The Traditional Latin Mass is not going away soon

Traditional Latin Mass

Despite the recent decision of Pope Francis to curtail the celebration of the Traditional Latin Mass, we are not going to see it disappear anytime soon for a simple reason: Local bishops can and will still permit it.

Francis’ new rules on the old liturgy were laid out in “Traditionis Custodes” on Friday (July 16).

Unlike his predecessor, Pope Emeritus Benedict XVI, Francis is no fan of the pre-Vatican II liturgy.

Like Pope Paul VI and most people in the church, Francis welcomed the liturgical reforms enacted by the Second Vatican Council (1962-1965) and believed the old liturgy would gradually fade away as Catholics who were raised with it died off.

In 1981, a survey of bishops by the Congregation for the Sacraments and Divine Worship found that only 1.5% of the bishops said their priests and people were in favour of making greater allowance for the Tridentine rite, as the old, pre-conciliar Traditional Latin Mass is called. (The post-conciliar version approved by Paul VI was written in Latin but then translated into the vernacular for common use around the world.)

Benedict, though, had experienced great spiritual nourishment in the old liturgy and hoped that allowing its greater use would foster church unity, especially with those who found change difficult. But he also wanted to provide the old liturgy to those young people who were attracted to it.

When local bishops were reluctant to allow widespread use of the old liturgy, Benedict sidelined them, giving every priest the right to celebrate the old Latin rite even if his bishop opposed it.

Benedict also went a step further. He declared that the new and old liturgies were of equal standing in the church. Thus, there was no need for the old liturgy to fade away as anticipated by Paul VI.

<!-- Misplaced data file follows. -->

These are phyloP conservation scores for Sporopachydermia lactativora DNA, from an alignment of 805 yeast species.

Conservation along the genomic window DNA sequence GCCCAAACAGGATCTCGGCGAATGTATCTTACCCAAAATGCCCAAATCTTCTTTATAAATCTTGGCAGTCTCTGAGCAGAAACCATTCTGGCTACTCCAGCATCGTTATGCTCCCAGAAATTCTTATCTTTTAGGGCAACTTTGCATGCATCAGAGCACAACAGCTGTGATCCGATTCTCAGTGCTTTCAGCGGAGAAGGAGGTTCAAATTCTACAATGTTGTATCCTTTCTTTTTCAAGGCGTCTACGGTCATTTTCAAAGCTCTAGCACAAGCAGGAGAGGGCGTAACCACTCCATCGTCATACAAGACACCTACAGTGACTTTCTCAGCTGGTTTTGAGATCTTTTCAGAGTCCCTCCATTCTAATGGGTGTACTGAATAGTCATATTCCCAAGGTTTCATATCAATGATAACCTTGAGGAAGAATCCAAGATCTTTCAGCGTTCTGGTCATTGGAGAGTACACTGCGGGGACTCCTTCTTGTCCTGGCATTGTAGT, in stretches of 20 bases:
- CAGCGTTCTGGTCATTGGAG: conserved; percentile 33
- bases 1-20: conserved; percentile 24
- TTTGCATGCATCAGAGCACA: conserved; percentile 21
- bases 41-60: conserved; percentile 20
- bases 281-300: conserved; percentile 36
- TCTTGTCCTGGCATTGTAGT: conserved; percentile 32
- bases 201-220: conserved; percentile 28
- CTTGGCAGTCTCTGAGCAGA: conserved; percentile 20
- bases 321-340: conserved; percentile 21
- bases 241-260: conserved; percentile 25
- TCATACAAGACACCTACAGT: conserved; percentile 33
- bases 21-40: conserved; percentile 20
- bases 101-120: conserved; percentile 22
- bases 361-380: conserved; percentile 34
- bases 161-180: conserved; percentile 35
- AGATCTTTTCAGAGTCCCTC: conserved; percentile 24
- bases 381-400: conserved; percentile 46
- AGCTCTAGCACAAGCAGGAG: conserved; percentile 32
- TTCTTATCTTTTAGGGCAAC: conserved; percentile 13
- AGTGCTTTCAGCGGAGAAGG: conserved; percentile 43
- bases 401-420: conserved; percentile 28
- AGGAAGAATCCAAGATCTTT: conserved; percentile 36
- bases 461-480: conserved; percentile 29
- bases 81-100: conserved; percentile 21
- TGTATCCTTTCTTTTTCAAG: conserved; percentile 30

Benedict’s hope to foster unity failed.

Those who went into schism because of the council, like the Society of St Pius X, would not come back simply because they were allowed to say the old Mass.

They are still in schism despite the efforts of Paul VI, John Paul II, Benedict XVI and Francis.

There are others who remain in the church but who champion the Traditional Latin Mass as a symbol of their rejection of all the reforms that came from the Second Vatican Council.

These ideologues argue that the new Mass is an abomination, that ecumenism is a betrayal of tradition and interreligious dialogue is satanic.

They believe that only they are the true church and everyone else is in error.

By bolstering these dissidents, Benedict’s efforts for church unity backfired.

This view was confirmed by a detailed consultation with the world’s bishops by the Congregation for the Doctrine of the Faith.

Congregations that celebrate the old Mass today have become rallying centres for those fomenting opposition not only to the council reforms but to Francis’ papacy.

Not only do they oppose the reforms; they also spread their dissent to those who simply come to find spiritual nourishment in the old liturgy.

The challenge that Francis now faces is how to separate the pious faithful with traditional devotion to the old liturgy from the ideologues who reject the reforms of the council.

His solution is to empower local bishops with the authority to separate the sheep from the goats. He has returned to bishops their traditional authority over the liturgy that is celebrated in their dioceses, the same authority they had under John Paul II.